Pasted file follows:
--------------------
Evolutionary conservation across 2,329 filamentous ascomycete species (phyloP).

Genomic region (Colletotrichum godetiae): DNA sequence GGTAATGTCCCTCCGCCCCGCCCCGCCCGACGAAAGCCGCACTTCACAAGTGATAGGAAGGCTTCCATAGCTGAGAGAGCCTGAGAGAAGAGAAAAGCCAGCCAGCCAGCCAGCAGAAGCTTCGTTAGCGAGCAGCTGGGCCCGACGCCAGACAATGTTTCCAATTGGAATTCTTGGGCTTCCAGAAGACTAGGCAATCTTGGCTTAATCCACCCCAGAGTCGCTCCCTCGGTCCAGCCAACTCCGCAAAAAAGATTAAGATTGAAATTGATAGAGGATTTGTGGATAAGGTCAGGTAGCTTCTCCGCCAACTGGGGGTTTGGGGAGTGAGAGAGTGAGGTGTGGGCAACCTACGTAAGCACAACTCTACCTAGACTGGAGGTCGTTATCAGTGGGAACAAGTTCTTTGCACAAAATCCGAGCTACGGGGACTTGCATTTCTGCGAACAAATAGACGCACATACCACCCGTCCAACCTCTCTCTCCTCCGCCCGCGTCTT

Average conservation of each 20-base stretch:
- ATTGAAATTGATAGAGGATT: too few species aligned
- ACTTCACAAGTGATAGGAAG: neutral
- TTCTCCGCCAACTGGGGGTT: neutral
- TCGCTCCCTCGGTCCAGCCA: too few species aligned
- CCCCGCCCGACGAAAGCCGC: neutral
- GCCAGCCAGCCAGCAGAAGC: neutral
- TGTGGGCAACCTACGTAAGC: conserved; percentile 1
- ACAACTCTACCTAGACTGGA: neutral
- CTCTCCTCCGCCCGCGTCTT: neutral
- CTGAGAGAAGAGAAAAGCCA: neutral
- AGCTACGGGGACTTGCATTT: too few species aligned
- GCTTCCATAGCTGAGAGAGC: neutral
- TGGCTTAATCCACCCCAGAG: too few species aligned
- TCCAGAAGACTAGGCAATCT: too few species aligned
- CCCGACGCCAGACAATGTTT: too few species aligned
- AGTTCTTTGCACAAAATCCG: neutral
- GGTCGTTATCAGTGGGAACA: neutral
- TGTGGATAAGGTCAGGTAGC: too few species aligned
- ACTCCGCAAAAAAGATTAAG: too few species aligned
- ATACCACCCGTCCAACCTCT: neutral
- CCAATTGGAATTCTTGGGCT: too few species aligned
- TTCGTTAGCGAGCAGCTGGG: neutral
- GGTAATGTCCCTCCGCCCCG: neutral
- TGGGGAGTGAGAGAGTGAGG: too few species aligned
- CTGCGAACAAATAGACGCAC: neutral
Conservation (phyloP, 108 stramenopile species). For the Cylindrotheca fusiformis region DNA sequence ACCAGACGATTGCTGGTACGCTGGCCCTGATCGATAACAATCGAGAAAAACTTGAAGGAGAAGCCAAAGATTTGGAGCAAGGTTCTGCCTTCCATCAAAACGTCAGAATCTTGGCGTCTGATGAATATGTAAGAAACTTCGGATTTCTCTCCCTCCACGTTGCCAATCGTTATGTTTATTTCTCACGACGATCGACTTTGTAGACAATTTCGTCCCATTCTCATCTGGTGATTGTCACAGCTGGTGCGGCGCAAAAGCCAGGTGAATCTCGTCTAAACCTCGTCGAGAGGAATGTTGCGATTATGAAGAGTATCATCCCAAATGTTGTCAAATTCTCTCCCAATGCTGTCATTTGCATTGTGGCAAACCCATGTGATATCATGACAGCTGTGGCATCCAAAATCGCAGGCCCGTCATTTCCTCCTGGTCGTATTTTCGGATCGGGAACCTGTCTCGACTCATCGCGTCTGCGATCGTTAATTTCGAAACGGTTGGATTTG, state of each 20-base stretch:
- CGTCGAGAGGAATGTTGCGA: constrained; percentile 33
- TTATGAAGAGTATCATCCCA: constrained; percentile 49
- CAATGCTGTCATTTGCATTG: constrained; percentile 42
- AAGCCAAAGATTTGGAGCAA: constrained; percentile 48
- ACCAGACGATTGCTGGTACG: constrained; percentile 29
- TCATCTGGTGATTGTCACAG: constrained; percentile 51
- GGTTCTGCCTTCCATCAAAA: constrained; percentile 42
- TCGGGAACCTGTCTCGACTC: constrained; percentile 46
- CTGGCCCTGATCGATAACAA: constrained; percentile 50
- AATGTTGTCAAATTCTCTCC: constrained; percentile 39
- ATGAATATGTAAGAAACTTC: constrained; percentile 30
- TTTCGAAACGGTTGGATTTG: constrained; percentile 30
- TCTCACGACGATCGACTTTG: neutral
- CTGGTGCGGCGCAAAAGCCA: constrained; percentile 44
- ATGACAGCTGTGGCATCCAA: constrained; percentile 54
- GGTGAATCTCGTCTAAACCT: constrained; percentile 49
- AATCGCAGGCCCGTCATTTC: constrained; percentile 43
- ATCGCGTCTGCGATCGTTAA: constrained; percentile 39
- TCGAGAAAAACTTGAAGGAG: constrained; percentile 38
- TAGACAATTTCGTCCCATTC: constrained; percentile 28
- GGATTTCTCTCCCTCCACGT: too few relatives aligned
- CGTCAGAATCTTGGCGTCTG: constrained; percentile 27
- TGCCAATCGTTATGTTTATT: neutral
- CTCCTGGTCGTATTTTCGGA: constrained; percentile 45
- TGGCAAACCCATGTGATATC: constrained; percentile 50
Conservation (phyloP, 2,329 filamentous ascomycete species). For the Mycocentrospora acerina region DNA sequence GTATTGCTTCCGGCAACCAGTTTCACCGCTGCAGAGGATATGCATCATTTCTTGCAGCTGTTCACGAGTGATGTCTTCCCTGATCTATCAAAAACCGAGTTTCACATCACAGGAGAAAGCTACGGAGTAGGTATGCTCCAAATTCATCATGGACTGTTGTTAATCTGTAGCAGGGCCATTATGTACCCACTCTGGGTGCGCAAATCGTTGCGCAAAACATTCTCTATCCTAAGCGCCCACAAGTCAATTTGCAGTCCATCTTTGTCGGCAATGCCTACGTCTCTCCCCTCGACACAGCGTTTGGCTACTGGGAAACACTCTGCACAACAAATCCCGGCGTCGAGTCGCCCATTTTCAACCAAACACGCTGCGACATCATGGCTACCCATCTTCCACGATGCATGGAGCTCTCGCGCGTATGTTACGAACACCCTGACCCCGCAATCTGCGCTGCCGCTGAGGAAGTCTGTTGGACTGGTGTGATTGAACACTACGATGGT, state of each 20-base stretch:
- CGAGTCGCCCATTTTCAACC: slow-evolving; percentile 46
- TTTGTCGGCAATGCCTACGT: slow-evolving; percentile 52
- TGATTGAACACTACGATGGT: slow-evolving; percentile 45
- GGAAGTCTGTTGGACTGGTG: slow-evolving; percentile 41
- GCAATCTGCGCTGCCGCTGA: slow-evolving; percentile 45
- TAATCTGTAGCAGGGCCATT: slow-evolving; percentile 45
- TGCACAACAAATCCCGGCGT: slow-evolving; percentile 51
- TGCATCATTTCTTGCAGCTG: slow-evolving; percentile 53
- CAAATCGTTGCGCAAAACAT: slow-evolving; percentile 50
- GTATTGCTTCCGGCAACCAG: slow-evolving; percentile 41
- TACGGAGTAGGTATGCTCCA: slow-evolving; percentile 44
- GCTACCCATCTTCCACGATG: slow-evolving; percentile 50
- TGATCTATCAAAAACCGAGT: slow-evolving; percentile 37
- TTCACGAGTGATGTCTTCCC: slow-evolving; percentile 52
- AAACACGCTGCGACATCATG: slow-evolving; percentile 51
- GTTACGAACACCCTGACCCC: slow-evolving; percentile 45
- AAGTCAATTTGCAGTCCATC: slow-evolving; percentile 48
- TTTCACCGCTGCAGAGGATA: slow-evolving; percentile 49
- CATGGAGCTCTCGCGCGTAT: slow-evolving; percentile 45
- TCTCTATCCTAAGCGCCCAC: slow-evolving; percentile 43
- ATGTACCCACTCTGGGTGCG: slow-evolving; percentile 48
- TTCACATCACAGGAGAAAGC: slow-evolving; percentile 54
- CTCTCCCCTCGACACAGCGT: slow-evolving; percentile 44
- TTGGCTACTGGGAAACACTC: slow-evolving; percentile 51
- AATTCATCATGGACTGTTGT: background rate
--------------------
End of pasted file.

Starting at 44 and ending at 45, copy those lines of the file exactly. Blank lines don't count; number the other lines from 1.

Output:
- ATGACAGCTGTGGCATCCAA: constrained; percentile 54
- GGTGAATCTCGTCTAAACCT: constrained; percentile 49